For those unfamiliar, the Comic Triple is the ages-old comedy writing principle that says things are funnier in threes. A setup built around - 1. normal, 2. normal, 3. surprise! 
A typical example is this exchange from Young Frankenstein (1974)-co-written by Gene Wilder and Mel Brooks: 

1. "Would the doctor care for a brandy before retiring?"
    "No. Thank you."
2. "Some warm milk, perhaps?"
    "No. Thank you, very much. No, thanks."
3. "Ovaltine?"

Like Simon's earlier play Plaza Suite, Last of the Red Hot Lovers has a "3-in-One" structure (three one-act playlets united by the same male lead) that turns the film itself into a Comic Triple. But I guess for some, 98 minutes was an awfully long time to wait for a punchline.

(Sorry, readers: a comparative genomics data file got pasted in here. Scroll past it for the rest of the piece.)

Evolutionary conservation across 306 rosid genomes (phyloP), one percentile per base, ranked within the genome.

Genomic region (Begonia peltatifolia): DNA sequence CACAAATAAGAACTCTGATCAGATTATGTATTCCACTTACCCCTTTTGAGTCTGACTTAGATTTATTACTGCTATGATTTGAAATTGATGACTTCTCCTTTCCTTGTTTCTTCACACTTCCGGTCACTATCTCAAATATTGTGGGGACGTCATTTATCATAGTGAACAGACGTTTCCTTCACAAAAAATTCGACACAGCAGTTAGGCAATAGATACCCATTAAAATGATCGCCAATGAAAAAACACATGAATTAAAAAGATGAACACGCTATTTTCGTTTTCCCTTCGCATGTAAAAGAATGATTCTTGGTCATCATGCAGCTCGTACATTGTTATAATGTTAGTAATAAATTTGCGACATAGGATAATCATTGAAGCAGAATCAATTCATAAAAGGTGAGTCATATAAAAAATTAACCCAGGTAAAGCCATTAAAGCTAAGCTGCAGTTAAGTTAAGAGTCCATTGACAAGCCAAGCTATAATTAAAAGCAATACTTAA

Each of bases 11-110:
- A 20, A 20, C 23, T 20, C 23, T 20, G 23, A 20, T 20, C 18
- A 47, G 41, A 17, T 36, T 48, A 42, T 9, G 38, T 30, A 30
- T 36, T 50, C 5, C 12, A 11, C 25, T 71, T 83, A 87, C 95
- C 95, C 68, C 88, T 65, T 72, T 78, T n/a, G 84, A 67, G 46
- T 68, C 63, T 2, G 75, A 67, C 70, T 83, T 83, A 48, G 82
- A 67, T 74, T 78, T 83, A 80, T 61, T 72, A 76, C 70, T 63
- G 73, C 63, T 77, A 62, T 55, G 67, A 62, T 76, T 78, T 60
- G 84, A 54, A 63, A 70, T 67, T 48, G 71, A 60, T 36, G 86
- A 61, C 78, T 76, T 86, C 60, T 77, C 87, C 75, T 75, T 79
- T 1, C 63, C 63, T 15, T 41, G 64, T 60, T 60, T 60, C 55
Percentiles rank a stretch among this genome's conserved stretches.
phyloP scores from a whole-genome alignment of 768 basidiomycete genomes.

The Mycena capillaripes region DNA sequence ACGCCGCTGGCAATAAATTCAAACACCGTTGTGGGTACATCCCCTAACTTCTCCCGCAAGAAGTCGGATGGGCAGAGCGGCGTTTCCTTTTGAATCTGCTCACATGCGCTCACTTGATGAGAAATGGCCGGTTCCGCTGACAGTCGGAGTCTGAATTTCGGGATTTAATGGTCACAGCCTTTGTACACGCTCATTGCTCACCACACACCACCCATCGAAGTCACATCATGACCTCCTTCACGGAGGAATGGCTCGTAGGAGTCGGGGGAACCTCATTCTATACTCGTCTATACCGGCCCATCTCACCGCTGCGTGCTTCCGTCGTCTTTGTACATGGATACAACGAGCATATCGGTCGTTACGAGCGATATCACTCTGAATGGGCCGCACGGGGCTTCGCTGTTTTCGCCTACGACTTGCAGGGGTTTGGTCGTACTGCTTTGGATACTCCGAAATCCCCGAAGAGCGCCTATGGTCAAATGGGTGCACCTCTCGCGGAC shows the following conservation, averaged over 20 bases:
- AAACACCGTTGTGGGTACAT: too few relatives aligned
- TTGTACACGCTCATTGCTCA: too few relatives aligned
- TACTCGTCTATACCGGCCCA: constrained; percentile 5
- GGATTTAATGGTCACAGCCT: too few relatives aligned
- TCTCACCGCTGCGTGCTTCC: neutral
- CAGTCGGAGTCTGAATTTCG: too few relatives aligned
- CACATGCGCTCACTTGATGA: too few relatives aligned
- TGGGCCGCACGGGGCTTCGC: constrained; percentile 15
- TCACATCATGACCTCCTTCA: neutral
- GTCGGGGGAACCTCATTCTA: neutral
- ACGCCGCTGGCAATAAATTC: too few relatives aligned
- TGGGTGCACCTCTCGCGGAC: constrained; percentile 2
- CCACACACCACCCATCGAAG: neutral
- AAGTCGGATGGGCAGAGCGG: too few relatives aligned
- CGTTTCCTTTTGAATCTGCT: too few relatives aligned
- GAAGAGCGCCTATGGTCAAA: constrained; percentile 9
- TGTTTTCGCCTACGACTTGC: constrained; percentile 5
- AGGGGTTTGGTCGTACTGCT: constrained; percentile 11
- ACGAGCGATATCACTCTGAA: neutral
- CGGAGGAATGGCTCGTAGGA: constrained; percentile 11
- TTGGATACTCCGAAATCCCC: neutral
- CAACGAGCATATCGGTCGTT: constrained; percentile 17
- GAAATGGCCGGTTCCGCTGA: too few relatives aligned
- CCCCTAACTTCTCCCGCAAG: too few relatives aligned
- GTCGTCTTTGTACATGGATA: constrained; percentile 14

(Mel Brooks and Neil Simon were friends who both got their start as writers for Your Show of Shows in the ‘50s. Only a year apart in age, Simon never really shed his status as the comic darling of the blue-hair set, but Mel Brooks' broad farces and satirical movie homages struck a chord with young audiences and came to influentially exemplify the look of hip, college-crowd comedy in the ‘70s.)  
It's All in the Writing / It's All in the Casting
I'd say Simon's jokes hit most of the time. But for me, Arkin, Kellerman, Prentiss, and Taylor bat it clear out of the park with every swing. Seeing what these quirky, broke-the-mold character actors do with Simon's set-in-aspic material is why this movie is such a favorite


THE STUFF OF FANTASY